When I first arrived in Argentina in 2010, one peso could get you a medialuna (my personal measure of inflation). Today you need at least 90 for a buttery treat.
To say that money is complicated in Argentina would be putting it mildly.
Inflation is not a joke here and the volatility of the economy is not something most North Americans or Europeans are used to.
There are times when traveling to Argentina is very expensive and others, like now (written in 2022) when it is VERY affordable for those coming from the northern hemisphere.
Read on to find out.
This article contains everything you need to know about travel and money in Argentina.
You will find this article useful whether you are here on vacation or planning to visitLive in Buenos Aires.
What is the blue dollar? Where to change money in Buenos Aires and get the best rate?
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Currency in Argentina: Peso vs. Dollar
The official currency in Argentina is the Argentine Peso.
It is also usually denoted with the same sign as the dollar, $, which is distinguished as U$100 versus $100 [pesos].
And although the peso is the official currency here, Argentines have always had an ongoing love affair with the US dollar.
A volatile economy forces many to "invest" in US dollars to keep their savings stable and protected from inflation.
This creates an unhealthy and unnatural demand for foreign currency and devalues the peso.
The current president has enacted strict currency restrictions that limit the amount of dollars Argentine citizens can [legally] buy per month.
That limit is as low as $200 per month.
What can a dollar-hungry Argentinian do to fill his mattress with good stuff?
I present to you the blue dollar and the black market.
the blue dollar
If you've done any research on your trip to Argentina, you've probably heard of the blue dollar.
This is the exchange rate parallel to the official exchange rate and if you can access it you will stretch your money MUCH further here.
At the time of writing this report (updated December 2022), the differential is 100% at about 170 pesos per dollar at the official exchange rate versus about 350 pesos per blue dollar.
Surely that got your attention, right?
Who doesn't want to double their money in one quick transaction?
And accessing this type of exchange is not even difficult or dangerous.
How to get cash and change money in Argentina
It's time to get down to business, how to get cash in Argentina and get the cheapest exchange rate?
I'll start with the most recommended methods and work my way down to the less desirable options.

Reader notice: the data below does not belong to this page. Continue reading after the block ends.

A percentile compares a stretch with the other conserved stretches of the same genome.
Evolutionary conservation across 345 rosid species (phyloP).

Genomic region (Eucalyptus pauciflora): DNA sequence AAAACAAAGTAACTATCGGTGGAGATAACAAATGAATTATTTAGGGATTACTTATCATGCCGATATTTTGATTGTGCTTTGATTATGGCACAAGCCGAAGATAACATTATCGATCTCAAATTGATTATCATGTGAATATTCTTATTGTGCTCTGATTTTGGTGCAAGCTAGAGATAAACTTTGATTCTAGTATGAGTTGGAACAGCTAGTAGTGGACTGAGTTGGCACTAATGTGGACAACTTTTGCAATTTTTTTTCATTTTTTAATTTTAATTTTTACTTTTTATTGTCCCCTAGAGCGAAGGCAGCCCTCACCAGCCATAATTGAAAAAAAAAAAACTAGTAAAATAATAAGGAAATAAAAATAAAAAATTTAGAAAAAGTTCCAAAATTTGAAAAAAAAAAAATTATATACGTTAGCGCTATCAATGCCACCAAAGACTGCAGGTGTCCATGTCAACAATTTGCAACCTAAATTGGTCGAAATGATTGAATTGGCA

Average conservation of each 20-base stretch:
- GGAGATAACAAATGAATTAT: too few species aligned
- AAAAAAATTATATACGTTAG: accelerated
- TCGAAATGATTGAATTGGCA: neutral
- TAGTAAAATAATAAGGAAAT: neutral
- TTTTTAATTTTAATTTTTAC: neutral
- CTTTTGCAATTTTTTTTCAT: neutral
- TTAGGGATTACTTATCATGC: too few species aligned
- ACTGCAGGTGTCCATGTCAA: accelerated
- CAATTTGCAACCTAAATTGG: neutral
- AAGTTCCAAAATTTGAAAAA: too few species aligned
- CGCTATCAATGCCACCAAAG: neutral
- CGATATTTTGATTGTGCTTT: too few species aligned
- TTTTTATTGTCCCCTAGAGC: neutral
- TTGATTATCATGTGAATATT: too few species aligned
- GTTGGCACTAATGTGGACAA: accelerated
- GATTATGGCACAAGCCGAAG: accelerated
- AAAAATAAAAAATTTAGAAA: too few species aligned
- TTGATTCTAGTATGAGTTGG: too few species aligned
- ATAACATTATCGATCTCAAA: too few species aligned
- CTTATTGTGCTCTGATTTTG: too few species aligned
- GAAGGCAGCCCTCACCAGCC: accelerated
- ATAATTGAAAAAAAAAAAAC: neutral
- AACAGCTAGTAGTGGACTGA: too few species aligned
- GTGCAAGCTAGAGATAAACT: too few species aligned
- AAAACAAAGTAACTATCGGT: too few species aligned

western union and argentina
Western Union is currently the best way to access blue dollar exchange rates in Buenos Aires and other major cities in Argentina.
This is ideal because not only do they offer the best price, but it's a service you're probably already familiar with and can trust.
WU offers a price equal to or slightly higher than the blue price, and usually the right promo code eliminates expensive fees.
It's been hard to get a promo code since the December 2022 update, but usually your first transfer is free, so take advantage and start big.
Plan ahead to see which cities are in yoursArgentina ItineraryHave Western Union locations to plan where to exchange money.
Larger cities like Buenos Aires are the best options with many, many places to choose from.
Smaller cities like El Calafate have WU locations but are capped at 60,000 to 80,000 pesos.
If you have never used Western Union,Click here to create an accountand you will receive an Amazon gift card.
Please note that this is not a personal exchange office. Transfer money by credit card, debit card or bank transfer. Each method has different fees associated with it.
Go into the app or website and play with it. Enter different amounts to show the rate and arrival time.
Credit and debit card transfers are usually instant (but be careful, as your credit card may incur a cash advance fee). Bank transfers can take 4-5 business days, but have lower fees.
TIP: Get a money belt
Since the largest bill (1,000 pesos) is worth around three dollars, it is inevitable that you will almost always have a lot of cash with you.
It's a good idea to carry a money belt to keep your stack of cash safe.
- classic money belt| This money belt is the most common way to keep your money safe when you are out and about in the city. They can also keep your passport safe if you need to take it to Western Union (except for that purpose, I recommend never taking your passport out of the hotel!).
- TSA approved lock| It is always a good idea to have a lock on your suitcase. If you have a lot of cash in your suitcase when you leave your belongings at the hotel and hostel, lock it. Most hotels have a safe, use it. If not, put your valuables/cash in your suitcase and close it.